Oliver�??s story features on the cover of the latest edition of the magazine, boasting: �??We drove Melbourne to Sydney at 130km/h, didn�??t die and didn�??t get booked�?�.


For the purpose of the story, Oliver drove at the signposted speed limit at all times except in 110km/h zones where he travelled at 130km/h, as indicated by the speedometer in his Volvo S60 Polestar test car. He slowed to the speed limit for fixed speed cameras to avoid being automatically snapped.

Oliver completed the circa-776km journey along the Hume Highway in six hours and 23 minutes; an hour and 11 minutes faster than a control car that stuck to the speed limit at all times.

Oliver, who regularly drives legally at higher speeds in Europe, was the first to admit that a blanket 130km/h limit for the Hume Highway was not the answer.

�??There was nothing the Volvo couldn�??t handle with 95 per cent of its ability in reserve, but a newly qualified driver in a worn-out car in the dark and rain might get into trouble sooner at these speeds,�?� Oliver writes. �??A variable limit would seem right�?��?�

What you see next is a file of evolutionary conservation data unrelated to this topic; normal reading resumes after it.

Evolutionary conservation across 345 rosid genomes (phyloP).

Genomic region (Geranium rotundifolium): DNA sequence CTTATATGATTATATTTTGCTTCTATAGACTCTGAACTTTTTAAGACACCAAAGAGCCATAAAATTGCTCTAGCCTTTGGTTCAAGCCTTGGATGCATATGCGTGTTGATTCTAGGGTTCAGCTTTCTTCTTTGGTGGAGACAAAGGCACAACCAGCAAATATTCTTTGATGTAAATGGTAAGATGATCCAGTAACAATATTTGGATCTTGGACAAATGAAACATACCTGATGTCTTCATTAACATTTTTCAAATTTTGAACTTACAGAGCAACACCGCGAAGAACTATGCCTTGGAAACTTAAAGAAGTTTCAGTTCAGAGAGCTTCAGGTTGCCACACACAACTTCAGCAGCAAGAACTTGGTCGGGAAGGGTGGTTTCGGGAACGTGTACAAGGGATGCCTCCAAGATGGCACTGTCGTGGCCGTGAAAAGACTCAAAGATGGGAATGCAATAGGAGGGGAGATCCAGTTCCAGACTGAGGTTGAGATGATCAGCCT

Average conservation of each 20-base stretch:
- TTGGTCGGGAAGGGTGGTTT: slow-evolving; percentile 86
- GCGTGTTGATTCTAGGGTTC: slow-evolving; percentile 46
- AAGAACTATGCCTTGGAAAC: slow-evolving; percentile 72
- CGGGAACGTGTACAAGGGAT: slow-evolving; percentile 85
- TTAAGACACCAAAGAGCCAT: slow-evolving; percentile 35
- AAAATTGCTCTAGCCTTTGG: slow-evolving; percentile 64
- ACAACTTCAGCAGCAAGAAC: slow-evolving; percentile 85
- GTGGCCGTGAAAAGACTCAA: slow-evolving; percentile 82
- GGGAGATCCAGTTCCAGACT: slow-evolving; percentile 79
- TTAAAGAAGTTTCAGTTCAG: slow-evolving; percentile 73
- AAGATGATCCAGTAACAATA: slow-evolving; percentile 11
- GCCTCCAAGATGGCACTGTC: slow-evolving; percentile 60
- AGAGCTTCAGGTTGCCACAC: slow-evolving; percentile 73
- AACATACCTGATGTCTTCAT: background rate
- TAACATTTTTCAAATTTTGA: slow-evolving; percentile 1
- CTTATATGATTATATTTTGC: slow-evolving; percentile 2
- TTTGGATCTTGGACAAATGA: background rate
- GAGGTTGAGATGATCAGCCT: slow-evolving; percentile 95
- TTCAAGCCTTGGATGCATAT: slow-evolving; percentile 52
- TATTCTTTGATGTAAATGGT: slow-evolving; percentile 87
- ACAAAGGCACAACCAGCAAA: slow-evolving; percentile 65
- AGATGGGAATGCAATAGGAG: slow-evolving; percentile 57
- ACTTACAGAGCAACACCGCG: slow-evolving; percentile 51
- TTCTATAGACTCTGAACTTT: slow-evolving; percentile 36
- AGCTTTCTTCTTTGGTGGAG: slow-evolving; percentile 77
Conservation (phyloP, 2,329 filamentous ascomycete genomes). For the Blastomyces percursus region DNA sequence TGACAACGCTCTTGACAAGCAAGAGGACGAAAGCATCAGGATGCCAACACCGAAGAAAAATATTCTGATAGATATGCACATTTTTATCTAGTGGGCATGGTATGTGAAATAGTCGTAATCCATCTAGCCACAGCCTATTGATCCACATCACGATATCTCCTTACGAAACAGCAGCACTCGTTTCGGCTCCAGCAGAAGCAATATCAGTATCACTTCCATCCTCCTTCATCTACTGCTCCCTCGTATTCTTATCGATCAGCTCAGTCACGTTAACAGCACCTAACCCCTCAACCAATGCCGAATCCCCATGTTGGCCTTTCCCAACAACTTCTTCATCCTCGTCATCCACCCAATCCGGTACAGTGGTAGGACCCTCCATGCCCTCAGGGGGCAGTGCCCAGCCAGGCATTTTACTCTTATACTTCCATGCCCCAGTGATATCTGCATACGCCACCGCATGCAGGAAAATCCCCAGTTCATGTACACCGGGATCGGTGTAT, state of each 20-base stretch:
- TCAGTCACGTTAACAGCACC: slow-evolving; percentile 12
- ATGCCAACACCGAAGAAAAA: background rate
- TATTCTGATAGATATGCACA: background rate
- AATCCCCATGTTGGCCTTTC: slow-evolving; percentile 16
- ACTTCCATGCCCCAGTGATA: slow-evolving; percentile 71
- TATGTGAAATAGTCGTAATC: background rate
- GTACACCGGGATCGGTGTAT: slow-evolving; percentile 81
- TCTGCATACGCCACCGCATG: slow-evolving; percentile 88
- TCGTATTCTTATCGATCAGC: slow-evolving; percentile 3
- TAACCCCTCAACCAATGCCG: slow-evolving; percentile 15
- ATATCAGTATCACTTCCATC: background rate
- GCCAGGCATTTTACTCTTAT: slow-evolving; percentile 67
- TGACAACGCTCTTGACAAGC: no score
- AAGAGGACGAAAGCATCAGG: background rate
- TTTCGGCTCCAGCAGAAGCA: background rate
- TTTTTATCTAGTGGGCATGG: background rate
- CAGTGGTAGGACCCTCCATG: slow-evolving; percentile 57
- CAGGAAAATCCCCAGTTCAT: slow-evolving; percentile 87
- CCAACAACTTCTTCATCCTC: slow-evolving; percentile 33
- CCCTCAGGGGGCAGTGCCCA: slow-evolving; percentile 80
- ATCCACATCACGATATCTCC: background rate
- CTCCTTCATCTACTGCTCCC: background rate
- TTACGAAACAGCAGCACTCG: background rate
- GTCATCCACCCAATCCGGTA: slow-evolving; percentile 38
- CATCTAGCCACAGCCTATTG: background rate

But �??the greatest danger�?�, according to Oliver, is the fact that �??on those laser-straight, perfectly surfaced stretches of the Hume, even 130km/h felt safe enough to be dull�?�.

�??I marvelled at the staggering wrong-headedness of the constant roadside signs warning drivers of the dangers of fatigue when an unnecessarily low limit forces them to remain behind the wheel for longer.�?�

Failing to attract the attention of the boys in blue and having saved more than an hour, Oliver concluded, �??Your speed limit is nuts�?�.


While not planning to penalise Oliver despite his admission of guilt, NSW Police has condemned the action as �??reckless�?�.

�??This stunt has potentially endangered other people�??s lives,�?� NSW Police commander of traffic and highway patrol John Hartley told News Limited. �??Speed is still one of the biggest killers on our roads.

�??It�??s a deliberately reckless action. We take a dim view of what is clearly a stunt. It sends a bad message to other drivers and could have had tragic consequences.�?�

Wheels�?? online petition to increase the limit to 130km/h has attracted more than 11,000 signatures on its way to its target of 15,000.